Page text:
Back to my music—or rather to the calculus of prestige enumeration—I have fulfilled commissions from the Kronos Quartet, San Francisco Contemporary Music Players, GRM in Paris, Banff Centre, Spoleto USA, and Fromm Foundation, among others; been featured at Other Minds; and undertaken a fruitful enterprise with Stanford’s Cantor Arts Center resulting in my yearlong, 72-foot pictographic score project The Metaphysics of Notation. Emerging from these diverse artistic enterprises is an abiding constellation of comingling interests: choreography (and specifically an expansive nonsense sign language of my own devise), absurdist theater, graphic notation, silence, percussion music, and deliberately ludic inter-performer relationships. The body of work continues to demonstrate an almost religious commitment to syntheses of rigor and whimsy, gravity and levity. This can be seen in the aptly titled Darmstadt Kindergarten, a string quartet written for a Kronos Quartet children’s concert in which thorny modernist counterpoint and twitchy rhythms are gradually replaced by highly disciplined but utterly ridiculous hand gestures—the kind of ritual that appeals to adult and child sensibilities alike, mutually inclusive, pandering to no one. My Concerto for Florist exhibits a similarly playful vibe.

And, extending from this aesthetic proclivity, I often lecture about the dangers of glib, new-for-its-own-sake “innovation” that lacks depth and rigor, something I fear just as much as blindly accepting tradition for its own sake. For this reason I’ve virtually halted my feverish invention of new sound-sculptures, preferring instead to learn how to really play the mouseketier (2001). Although I’m the world’s best mouseketier player, I’m also the world’s worst. The latter observation is the more useful one because it compels me to cogitate on what an intermediate and advanced level would be in its culture of one, or what kind of mannerist state of the art I might concoct out of absent pre-classic and classic antecedents. And Rabbit Hole, a fastidious, contrapuntal work based on page turns and making almost no sound, is so carefully wrought with fussy details that it preemptively defends against detractors who might say it is just a silly idea. It is a silly idea; but it is a highly considered, elaborately manicured one that took two years to construct. I have an almost pathological anticipatory defense mode for these “tricks and gimmicks.” The Metaphysics of Notation’s ridiculous detail, scale, and meticulous visual logic (it can be read vertically or horizontally, and it loops in the fashion of a torus) seems to invite not only the rightful criticism “that’s a preposterous idea” but also a conciliatory follow-up: “…but I guess Applebaum was really committed, so maybe it is pretty impressive if you are into that sort of thing.” My ludicrous inventions should not be superficial musings; they must be deep, considered universes of outlandish thought.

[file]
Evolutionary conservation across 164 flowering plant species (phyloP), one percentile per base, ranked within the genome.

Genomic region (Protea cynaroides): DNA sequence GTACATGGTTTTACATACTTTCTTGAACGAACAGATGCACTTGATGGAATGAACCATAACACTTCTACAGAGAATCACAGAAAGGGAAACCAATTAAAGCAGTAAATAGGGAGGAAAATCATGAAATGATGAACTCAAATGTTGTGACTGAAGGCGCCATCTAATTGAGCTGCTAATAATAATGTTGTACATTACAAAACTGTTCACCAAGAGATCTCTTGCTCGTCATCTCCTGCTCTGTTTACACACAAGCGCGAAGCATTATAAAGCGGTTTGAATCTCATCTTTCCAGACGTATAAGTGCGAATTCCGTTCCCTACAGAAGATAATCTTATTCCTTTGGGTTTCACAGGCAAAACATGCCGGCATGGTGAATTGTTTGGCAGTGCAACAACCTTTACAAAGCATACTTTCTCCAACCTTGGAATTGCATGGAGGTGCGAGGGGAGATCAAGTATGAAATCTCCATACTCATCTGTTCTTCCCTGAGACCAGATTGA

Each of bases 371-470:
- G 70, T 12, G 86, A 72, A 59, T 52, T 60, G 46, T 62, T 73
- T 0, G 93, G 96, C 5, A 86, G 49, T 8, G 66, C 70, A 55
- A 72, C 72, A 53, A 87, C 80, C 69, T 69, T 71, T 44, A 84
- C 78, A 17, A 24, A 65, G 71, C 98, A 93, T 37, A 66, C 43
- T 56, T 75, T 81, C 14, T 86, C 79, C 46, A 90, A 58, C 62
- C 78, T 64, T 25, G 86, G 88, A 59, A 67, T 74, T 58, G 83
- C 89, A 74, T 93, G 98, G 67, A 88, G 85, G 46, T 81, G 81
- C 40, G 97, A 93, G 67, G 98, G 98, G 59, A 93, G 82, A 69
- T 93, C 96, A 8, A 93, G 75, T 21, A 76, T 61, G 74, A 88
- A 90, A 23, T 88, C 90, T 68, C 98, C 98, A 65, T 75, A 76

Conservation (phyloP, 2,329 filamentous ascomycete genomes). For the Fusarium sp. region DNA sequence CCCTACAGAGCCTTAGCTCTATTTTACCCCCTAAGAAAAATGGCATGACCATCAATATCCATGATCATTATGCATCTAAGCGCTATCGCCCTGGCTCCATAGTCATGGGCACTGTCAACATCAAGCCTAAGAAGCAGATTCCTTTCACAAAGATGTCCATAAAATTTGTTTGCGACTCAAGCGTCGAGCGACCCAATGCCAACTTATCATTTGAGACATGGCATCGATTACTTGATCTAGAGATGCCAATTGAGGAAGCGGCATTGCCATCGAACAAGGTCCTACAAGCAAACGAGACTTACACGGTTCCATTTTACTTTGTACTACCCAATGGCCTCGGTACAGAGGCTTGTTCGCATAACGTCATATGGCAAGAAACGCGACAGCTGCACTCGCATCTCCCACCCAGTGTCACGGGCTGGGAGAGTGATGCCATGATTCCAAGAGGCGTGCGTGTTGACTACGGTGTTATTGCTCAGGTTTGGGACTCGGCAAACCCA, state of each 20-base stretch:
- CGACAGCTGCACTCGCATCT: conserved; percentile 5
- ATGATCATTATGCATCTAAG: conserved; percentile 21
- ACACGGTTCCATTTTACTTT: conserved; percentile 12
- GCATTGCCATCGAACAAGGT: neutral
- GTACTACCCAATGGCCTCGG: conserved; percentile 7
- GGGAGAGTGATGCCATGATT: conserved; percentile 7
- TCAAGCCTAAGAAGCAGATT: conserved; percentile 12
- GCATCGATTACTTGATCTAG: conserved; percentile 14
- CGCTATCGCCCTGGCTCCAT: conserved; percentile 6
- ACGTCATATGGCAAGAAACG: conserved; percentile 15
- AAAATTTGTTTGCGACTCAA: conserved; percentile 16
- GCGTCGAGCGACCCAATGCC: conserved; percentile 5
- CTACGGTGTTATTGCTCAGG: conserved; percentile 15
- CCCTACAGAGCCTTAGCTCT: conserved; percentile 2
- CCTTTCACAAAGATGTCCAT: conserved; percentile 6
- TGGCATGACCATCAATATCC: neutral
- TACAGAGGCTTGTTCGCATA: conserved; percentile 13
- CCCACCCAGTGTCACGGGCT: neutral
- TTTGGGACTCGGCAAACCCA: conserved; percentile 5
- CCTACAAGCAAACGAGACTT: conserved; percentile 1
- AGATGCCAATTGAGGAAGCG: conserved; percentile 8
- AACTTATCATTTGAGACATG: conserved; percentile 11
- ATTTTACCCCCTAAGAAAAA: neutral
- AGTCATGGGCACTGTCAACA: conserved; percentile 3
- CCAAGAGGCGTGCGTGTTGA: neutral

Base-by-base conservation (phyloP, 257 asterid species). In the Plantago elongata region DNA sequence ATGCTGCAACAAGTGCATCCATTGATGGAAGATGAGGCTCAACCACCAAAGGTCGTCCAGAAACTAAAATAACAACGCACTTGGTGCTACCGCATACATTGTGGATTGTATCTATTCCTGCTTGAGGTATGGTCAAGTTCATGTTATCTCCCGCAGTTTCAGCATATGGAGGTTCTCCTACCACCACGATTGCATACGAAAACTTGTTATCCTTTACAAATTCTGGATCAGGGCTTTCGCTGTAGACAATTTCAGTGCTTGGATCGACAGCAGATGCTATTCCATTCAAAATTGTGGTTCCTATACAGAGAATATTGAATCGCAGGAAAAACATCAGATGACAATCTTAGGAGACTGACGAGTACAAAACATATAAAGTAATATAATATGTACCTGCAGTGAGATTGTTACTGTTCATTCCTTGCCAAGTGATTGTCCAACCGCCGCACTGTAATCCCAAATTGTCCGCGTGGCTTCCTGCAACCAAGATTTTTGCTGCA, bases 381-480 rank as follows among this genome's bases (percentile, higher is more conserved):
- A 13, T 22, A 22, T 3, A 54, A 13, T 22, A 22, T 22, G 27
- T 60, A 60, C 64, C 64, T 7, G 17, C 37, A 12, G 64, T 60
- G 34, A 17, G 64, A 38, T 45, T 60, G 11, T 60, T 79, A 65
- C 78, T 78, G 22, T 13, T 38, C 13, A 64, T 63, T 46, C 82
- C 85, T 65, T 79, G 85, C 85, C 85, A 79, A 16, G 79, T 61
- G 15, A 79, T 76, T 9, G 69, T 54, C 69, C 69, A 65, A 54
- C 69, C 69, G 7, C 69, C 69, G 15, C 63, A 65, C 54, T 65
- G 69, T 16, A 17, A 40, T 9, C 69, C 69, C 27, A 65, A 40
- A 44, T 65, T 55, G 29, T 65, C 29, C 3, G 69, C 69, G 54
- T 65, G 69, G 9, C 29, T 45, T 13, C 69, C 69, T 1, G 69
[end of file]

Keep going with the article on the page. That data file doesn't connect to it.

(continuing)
Since tenure I’ve continued to play jazz piano at events such as the Oxford Jazz Festival, and I perform with my father in the Applebaum Jazz Piano Duo. I have also had two more CDs and a DVD of my concert music published, and I’ve made several videos for my Vimeo channel (which seems to be an entirely apt way of documenting work in today’s media landscape). Other ensembles have recorded my work on at least six commercial CDs that I know of (with more in store), and there are now dozens (and quite possibly hundreds) of performances on YouTube by performers from around the globe. I honestly can’t keep track of them, and I seem to have recently passed a kind of critical mark in which there are now significantly more performances of which I’m not informed than there are of ones to which I’m alerted. I once thought it a good sign if at least once per month a piece of mine was played somewhere in the world; now I’m closing in on whole months in which at least one performance of my music is given each day.

So it seems that my international visibility has expanded considerably since tenure. Probably the most performed work is Aphasia for hand gestures and tape. Since 2011, I know of almost 200 performances in 17 countries, and not a week goes by without a request from a new performer. Aphasia can be played by anyone, but it is typically performed by percussionists—folks with plucky dispositions and the native urge to acquire new techniques. I’ve written a lot of music for percussionists. It is not only the expansive timbral palette that appeals to me. It is the sense of that community’s identity, an intrepid one that matches my artistic adventurousness. Instead of saying “this is what I do, write me something like that,” the percussionists I know say “this is what I do, write me something completely different.” Straitjacket, commissioned by Steven Schick for the first Roots & Rhizomes Percussion Residency at Banff, is a work of which I’m very proud, a piece that responds to this kind of open-mindedness. And 30—a piece for intersecting percussion solo, quartet, and septet—represents an important consortium commission from 21 distinguished groups. Most recently, 61 percussionists co-commissioned Composition Machine #1, a piece which generates its own score through what I consider a near-perfect blend of determinate and indeterminate enterprise, a veritable fusion of the composer-performer partnership. (I very much hope you will read the section A Welcome Problem in the forward to its score.)